At the Existentialist Café, Freedom, Being, and Apricot Cocktails by Sarah Bakewell, Other Press, New York 2016

When Philosophy meets up with the actualities of life that are happening on your doorstep, what happens? Bakewell takes existential philosophy out of the theoretical and abstract and breathes life into it with stories of the challenges, arguments, loves, and bitter fallings-out amid the world changing crises of the times that the most well-known expounders experienced.

Heidegger, Sartre and Beauvoir, Camus, Merleau-Ponty and others are fleshed out with the colors of the events that formed the stage they played their scenes on in Paris, Berlin, and wherever else they were driven at times to flee.  The passionate questions they asked and the unsettling answers they variously found helped shape a generation of thought that sent echoes still vibrating now in the 21st century.

Not your grandfather’s philosophy textbook but a book that offers fertile ground for understanding that ideas of life come from people who have done some living outside of the ivory towers their works may end up in. What answers would we find today for what it means to be free, is human nature variable or fixed, how does morality mesh with loyalty, what does it mean to live authentically?

A few interesting questions for our own times, this is the way philosophy should be taught, in my humble opinion. Bakewell has given us an ideal primer.

Heretics The Wondrous and Dangerous Beginnings of Modern Philosophy

Heretics The Wondrous and Dangerous Beginnings of Modern Philosophy by Steven Nadler and Ben Nadler, Princeton University Press, Princeton and Oxford 2017

If anything might entice you to explore the philosophical development of the 17th century this book would do the job. People whose names might be only vaguely familiar, like Descartes, Spinoza, Locke, Newton, and others, and about whose specific views we may not be quite clear, suddenly come alive. This is a graphically illustrated telling of why and how they challenged the accepted wisdom of their time. The story that is told is also about how dangerous thinking ‘outside the box’ has been at times in our human history.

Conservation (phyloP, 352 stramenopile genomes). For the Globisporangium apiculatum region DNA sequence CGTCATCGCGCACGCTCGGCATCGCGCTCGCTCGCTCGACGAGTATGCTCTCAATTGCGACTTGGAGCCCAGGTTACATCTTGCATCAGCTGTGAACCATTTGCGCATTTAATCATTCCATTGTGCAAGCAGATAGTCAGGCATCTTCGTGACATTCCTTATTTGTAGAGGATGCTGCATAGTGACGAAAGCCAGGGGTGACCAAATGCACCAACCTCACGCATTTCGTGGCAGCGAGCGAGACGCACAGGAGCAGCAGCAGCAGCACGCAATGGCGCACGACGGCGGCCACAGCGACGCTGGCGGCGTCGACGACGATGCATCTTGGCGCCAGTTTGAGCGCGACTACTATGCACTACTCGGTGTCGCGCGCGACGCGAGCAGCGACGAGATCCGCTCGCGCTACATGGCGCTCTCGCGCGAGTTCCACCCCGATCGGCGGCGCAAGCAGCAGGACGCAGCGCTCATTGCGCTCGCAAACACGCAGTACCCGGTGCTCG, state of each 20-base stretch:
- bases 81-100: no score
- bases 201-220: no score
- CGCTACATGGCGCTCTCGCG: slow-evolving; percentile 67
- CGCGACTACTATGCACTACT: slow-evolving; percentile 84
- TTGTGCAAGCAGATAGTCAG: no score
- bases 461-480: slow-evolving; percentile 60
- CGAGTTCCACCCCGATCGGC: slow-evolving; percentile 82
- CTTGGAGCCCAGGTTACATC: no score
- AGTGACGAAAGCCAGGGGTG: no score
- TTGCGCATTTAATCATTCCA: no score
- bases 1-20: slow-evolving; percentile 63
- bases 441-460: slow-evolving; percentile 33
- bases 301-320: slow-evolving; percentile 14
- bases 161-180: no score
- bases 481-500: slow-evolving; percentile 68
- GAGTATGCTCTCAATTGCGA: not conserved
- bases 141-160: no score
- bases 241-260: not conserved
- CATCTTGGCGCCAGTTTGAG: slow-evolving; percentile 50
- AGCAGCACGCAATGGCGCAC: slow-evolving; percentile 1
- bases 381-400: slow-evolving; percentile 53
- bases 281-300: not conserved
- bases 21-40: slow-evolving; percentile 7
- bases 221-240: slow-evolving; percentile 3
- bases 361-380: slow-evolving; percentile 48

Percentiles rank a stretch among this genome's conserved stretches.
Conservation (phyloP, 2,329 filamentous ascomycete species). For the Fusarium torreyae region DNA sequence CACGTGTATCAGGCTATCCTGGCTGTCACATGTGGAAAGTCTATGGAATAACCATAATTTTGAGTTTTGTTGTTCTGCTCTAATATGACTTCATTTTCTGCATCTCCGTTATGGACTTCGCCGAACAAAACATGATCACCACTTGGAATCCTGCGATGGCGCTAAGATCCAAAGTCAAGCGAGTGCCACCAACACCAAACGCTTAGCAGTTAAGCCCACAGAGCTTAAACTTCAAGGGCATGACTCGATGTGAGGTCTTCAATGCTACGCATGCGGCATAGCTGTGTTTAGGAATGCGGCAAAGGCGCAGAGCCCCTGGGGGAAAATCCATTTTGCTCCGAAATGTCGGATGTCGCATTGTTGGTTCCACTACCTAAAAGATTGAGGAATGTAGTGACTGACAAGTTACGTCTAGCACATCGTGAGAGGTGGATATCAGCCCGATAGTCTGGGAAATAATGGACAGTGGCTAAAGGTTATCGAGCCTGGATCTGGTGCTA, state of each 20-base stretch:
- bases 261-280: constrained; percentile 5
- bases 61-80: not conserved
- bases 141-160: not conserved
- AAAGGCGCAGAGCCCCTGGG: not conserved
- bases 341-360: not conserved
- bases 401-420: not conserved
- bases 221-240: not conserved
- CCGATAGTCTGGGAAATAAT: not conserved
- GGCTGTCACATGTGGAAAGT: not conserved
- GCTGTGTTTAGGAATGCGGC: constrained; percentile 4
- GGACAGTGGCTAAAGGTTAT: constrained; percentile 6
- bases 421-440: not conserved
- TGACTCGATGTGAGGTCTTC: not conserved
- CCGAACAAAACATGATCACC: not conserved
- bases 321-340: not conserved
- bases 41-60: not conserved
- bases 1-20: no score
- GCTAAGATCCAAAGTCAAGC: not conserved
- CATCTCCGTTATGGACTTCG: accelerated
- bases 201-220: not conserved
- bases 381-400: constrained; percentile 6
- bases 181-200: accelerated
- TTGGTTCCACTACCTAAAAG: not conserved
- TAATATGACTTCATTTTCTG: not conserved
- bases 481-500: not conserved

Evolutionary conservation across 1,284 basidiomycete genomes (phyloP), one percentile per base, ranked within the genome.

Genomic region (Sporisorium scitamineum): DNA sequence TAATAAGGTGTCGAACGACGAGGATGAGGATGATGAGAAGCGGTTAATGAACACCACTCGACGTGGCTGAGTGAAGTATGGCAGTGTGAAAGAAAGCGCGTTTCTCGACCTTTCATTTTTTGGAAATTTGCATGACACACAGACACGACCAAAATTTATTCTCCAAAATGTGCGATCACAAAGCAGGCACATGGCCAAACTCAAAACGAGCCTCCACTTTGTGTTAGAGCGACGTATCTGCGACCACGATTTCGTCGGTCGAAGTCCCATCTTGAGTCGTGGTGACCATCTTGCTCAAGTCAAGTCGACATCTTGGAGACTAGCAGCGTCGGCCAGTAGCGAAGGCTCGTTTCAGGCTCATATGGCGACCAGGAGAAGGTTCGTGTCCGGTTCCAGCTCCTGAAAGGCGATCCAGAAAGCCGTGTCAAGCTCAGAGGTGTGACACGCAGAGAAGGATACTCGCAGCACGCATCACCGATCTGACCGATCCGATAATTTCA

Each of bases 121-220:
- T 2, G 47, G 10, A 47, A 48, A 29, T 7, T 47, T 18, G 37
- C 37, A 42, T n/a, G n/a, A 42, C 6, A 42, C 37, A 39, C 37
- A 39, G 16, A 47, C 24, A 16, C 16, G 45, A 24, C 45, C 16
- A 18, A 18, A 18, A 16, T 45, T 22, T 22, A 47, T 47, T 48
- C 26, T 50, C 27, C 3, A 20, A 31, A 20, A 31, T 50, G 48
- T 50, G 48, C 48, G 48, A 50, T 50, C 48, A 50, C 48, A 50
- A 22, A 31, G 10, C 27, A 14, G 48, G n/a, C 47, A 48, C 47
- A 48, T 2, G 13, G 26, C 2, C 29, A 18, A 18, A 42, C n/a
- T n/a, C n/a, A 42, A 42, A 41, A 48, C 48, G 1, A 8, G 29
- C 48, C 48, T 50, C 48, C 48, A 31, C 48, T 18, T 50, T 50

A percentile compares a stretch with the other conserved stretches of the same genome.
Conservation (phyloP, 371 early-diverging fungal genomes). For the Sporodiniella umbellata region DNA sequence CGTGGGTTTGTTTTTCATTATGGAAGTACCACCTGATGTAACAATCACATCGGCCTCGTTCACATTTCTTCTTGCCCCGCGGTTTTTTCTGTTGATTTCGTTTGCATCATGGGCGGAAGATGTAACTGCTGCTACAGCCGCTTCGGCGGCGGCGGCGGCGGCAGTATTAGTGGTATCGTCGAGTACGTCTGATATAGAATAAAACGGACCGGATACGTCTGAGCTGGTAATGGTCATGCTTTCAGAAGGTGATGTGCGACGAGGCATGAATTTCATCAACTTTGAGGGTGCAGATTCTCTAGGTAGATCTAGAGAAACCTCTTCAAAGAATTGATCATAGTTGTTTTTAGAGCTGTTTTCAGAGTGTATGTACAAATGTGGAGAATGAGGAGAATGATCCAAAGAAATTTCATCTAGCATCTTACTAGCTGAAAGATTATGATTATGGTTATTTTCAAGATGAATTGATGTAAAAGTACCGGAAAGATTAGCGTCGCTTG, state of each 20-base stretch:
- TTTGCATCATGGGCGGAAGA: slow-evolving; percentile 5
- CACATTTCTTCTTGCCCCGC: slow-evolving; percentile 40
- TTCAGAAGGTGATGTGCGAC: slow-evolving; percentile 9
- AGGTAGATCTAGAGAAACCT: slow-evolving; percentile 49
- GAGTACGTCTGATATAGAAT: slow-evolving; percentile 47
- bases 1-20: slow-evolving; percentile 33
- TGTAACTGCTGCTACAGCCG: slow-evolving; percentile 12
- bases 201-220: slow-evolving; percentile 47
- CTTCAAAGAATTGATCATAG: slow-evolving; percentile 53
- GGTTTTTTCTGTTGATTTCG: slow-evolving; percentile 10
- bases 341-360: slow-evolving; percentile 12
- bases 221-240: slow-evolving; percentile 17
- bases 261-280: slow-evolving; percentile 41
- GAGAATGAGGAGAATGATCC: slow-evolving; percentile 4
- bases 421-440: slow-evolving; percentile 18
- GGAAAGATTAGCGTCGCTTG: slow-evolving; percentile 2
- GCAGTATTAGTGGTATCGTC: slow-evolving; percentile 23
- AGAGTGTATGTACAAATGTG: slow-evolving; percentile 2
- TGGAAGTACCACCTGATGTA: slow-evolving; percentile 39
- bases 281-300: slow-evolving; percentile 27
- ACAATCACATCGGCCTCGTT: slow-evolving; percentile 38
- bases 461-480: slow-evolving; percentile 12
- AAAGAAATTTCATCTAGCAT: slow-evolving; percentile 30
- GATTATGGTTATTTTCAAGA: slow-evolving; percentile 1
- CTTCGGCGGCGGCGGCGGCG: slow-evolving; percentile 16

In many ways Nadler and Nadler have given us a teaser.  While describing the arguments, disagreements, and risks that these thinkers involved themselves with we are drawn into taking sides and arguing back. We react to the various theses and find our own reasoning process activated.  This is the slippery slope that lands us in the philosophical soup of exploring our own views on religion, government, spirituality, ethics, the nature of reality and everything else we think we believe.  Actually, not a bad place to be – an environment that invites and encourages questions and the very value of questioning itself. In the words of Socrates “An unexamined life is not worth living.”  If you like the idea of thinking for yourself let this book tickle you into doing it.

A Brief Tour of Higher Consciousness

A Brief Tour of Higher Consciousness by Itzhak Bentov, Destiny Books, Vermont, 2000

Some time or other you may have come across a book that provoked and teased you into looking closer at some habit of thinking you had or to examine things you hadn’t spent much time thinking about at all. Itzhak Bentov’s A Brief Tour of Higher Consciousness is just such a one for me. A small paperback book, about 5”by 8”, 112 pages with a scattering of drawings, it purports to introduce the reader to the structure of the cosmos, singular and/or plural, as well as including the evolution of consciousness along the way.

The author, with whom I was not familiar, is presented as a scientist, an inventor of bio-medical instrumentation and an early exponent of consciousness studies among other things. Introductory notes about him in the book are enticing.